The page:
Acrylate has been widely used for bleeding gastric varices and is the first line treatment for bleeding fundal varices, achieving hemostasis in more than 90% of the cases.

Studies have also demonstrated the efficacy of acrylate achieving hemostasis in refractory non-variceal GI bleed, usually after trying epinephrine injection, cauterization and/or endoscopic clips, prior to IR or surgical interventions [89, 90, 91]. Its usefulness has been demonstrated in peptic ulcer bleeding refractory to conventional hemostatic measures and also in the treatment of rectal ulcers. It has also been able to achieve hemostasis for Dieulafoy’s lesion that failed hemostasis with epinephrine and bipolar cautery. Acrylate is an effective mode of treatment for bleeding ectopic varices, especially those located in the antrum as well as the duodenum, and has also demonstrated efficacy in controlling bleeding from oozing gastric vascular ectasia after argon plasma coagulation and endoscopic clips have failed. Furthermore, it has shown favorable outcomes in bleeding from tumor invasion into the intestinal wall.

Injections of acrylate are delivered endoscopically using a standard forward viewing video-endoscope via injection catheters. A 1:1 ratio of acrylate is mixed with Lipiodol and this is injected as a bolus. The tip of the endoscope and the accessory channel can be treated with silicone oil to prevent endoscopic damage, other studies have used Teflon catheters. Some studies also suggest that spraying acrylate directly over the bleeding point might be better than injection [11, 18]. A standardized injection technique was developed for the use of acrylate, performed using a Luer lock injection needle catheter. To minimize the risk of systemic embolization, it is recommended that not more than 1 mL of the acrylate/Lipiodol solution be injected into the tissue each time, multiple injections can be used but the maximum volume of each injection should be 1 mL. The dead space volume of the needle catheter should be measured and the needle should not be primed with glue before injection. A ‘sandwich’ technique has been described where the injecting catheter is primed with Lipiodol and Lipiodol-acrylate-Lipiodol solution is injected [92]. After injecting the glue, a second injection of distilled water is recommended, the volume of which should be the dead space volume of the needle catheter. This is done to deliver the entire glue from the catheter. When used for varices, the varix must then be probed to ensure obliteration. If the varix remains soft, another injection of 1 mL must be given [93]. Coils delivered with EUS assistance can also be used along with acrylate to provide a structure for localized acrylate polymerization [70].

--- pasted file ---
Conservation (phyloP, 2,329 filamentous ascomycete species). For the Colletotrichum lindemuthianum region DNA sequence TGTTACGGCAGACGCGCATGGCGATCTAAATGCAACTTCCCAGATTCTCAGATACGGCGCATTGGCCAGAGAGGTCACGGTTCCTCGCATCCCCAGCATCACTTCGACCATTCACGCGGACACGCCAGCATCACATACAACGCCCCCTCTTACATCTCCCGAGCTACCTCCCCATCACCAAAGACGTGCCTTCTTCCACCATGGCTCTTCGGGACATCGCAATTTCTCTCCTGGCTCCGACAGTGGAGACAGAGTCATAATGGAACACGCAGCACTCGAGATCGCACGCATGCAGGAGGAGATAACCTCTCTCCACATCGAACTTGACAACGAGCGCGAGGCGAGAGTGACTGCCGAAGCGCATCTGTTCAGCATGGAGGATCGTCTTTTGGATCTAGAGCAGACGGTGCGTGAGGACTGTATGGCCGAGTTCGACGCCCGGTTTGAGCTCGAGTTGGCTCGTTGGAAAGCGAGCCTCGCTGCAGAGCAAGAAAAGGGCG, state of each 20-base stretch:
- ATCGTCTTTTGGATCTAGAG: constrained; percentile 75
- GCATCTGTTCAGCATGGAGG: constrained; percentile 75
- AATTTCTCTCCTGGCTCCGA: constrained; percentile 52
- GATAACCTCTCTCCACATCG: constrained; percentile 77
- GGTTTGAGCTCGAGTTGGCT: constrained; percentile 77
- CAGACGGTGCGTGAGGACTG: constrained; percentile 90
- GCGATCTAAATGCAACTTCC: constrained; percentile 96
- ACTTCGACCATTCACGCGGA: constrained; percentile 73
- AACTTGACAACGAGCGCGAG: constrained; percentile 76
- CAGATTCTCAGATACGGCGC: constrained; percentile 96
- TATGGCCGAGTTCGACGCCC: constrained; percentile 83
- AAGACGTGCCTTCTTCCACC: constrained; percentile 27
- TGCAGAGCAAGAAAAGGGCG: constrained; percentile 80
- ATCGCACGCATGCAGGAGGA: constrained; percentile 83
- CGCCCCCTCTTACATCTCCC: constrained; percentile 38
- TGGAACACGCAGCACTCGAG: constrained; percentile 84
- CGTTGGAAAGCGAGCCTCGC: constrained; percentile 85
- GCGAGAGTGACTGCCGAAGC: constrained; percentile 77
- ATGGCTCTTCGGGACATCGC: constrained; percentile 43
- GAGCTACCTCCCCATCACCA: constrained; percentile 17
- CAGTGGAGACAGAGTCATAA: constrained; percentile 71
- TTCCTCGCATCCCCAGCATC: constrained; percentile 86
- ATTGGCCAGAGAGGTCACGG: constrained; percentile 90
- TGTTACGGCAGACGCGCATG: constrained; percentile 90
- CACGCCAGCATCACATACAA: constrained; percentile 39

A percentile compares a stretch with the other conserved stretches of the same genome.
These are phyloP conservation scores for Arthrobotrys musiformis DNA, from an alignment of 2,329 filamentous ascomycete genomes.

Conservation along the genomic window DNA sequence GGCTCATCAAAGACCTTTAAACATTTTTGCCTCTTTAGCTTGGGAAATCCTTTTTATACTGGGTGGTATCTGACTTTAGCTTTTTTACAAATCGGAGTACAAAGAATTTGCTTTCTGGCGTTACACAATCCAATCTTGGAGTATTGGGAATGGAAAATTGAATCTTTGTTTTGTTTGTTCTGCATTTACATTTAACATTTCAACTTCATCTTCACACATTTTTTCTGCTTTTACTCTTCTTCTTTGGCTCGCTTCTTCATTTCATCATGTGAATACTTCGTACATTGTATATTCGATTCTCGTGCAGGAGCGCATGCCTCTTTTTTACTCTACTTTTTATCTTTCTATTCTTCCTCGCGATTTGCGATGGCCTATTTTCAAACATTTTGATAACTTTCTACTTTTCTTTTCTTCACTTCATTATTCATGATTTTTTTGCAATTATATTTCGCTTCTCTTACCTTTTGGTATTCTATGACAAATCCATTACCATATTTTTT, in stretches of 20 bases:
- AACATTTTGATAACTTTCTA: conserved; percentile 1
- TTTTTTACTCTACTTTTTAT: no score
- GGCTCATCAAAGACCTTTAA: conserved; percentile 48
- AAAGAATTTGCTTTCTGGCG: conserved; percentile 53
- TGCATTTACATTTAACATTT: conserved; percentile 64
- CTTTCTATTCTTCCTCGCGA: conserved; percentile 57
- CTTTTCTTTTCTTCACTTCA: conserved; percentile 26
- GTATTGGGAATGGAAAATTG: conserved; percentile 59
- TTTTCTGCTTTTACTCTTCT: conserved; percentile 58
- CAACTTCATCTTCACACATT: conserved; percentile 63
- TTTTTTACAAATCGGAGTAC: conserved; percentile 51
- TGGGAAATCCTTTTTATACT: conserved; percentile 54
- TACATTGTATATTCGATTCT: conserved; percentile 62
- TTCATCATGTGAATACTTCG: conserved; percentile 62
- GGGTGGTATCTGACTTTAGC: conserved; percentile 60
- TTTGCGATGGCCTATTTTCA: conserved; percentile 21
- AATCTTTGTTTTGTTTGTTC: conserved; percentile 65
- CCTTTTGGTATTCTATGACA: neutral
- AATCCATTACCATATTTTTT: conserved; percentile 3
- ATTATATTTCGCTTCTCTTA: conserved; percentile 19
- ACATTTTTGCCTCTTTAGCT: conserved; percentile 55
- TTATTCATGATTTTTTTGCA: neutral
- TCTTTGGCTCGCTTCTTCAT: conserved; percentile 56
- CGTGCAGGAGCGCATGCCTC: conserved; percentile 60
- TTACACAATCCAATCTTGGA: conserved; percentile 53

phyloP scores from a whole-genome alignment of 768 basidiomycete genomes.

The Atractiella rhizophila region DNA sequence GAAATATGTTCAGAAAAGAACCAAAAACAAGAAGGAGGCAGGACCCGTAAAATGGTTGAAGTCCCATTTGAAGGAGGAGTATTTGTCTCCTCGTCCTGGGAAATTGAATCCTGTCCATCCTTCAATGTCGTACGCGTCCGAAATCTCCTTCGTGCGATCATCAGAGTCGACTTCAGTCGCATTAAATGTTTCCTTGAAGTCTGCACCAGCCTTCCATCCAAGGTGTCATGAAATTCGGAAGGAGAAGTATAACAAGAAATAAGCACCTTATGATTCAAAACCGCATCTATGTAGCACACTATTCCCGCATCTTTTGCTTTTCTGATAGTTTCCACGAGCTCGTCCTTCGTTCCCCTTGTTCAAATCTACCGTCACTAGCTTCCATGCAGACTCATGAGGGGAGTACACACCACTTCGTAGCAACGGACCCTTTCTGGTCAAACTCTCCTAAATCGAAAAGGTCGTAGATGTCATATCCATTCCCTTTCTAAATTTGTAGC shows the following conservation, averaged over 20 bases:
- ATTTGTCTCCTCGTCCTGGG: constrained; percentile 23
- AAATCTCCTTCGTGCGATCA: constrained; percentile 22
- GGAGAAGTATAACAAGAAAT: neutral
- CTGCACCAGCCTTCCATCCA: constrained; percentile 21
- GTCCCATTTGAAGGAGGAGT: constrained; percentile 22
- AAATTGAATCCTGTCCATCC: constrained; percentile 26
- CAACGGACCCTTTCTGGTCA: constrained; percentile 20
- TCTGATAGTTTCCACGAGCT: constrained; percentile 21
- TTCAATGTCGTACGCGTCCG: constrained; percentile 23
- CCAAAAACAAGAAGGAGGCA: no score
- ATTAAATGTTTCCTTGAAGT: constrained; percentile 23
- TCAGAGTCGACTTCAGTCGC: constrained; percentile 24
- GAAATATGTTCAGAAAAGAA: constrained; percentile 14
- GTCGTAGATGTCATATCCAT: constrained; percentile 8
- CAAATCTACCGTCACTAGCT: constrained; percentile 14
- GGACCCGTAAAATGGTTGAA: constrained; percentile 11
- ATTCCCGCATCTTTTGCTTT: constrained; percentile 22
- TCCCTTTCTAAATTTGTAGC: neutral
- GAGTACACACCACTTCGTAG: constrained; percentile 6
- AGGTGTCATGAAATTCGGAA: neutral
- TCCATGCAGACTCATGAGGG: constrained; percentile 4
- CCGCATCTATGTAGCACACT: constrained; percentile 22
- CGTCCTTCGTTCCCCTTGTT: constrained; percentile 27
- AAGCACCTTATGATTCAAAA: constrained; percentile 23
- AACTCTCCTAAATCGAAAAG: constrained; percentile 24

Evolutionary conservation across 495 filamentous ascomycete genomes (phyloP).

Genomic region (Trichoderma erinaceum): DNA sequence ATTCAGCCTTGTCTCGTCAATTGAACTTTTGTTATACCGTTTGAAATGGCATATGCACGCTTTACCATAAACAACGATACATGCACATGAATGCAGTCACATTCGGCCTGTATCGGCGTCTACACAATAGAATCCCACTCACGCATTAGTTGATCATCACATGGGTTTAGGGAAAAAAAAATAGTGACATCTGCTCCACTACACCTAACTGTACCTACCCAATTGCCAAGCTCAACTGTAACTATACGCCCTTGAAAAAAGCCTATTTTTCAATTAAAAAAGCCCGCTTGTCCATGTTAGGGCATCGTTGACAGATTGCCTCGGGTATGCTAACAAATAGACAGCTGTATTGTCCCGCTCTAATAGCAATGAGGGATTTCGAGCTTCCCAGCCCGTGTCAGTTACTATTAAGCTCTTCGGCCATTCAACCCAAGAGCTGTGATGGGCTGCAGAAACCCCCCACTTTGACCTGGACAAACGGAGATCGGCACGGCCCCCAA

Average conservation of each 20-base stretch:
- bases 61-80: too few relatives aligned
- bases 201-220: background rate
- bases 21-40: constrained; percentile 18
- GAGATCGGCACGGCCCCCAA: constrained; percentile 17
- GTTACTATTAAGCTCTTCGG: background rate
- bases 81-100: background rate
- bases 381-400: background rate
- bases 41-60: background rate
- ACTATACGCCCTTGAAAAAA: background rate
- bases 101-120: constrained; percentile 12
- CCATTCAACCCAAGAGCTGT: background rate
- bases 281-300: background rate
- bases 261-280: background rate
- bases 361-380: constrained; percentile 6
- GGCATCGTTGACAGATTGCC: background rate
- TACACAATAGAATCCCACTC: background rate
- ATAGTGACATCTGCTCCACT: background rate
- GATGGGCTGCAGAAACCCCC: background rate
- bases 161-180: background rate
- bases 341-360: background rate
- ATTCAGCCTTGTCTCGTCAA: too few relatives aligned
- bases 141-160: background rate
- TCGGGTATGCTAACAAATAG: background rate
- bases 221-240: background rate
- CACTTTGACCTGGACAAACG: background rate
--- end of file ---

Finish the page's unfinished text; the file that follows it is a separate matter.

3.6.1 Adverse effects

After injection, the vessel plug formed by the polymer of acrylate will be expelled from the varix as early as one week and up to a year after the procedure and rebleeding may occur [11]. Although rarely reported, the needle can get trapped in the varix due to rapid polymerization of the acrylate with inability to withdrawn the needle from the varix and/or unroofing of the varix [70]. One of the major complications of acrylate polymers is systemic embolization. Although rare, this can be potentially lethal. It is most commonly seen when acrylate is used for the treatment of isolated gastric varices type 1 [94].

Systemic embolization can lead to portal and splenic vein thrombosis, pulmonary embolism and splenic infarction. Transient bacteremia was noted in clinical studies especially in patients with advanced liver disease. Recurrent sepsis is rare but has been reported. In patients with a patent foramen ovale, systemic embolization can lead to stroke. This can be prevented by injecting no more than 1 mL of the acrylate/Lipiodol solution. Duodenal ulcer perforation has also been described after using acrylate to control bleeding duodenal ulcers [36, 41]. Necrosis of the vessel wall with perivascular inflammation has also been described and is supposed to be related to a foreign body reaction [11].

3.6.2 Future directions

Acrylate has multiple properties that make it an efficient hemostatic agent. It is a relatively safe and easy to use agent, already established as first line treatment for gastric varices and has also demonstrated efficacy in non-variceal bleeds that are refractory to conventional methods. It can be considered prior to IR or surgical intervention for refractory GI bleeding using the above technique, especially in patients who would be poor surgical candidates. Given its inexpensive cost and ease of use, it can be considered as a second line hemostatic agent for non-variceal GI bleeding that is refractory to conventional methods.

3.7 Mineral powder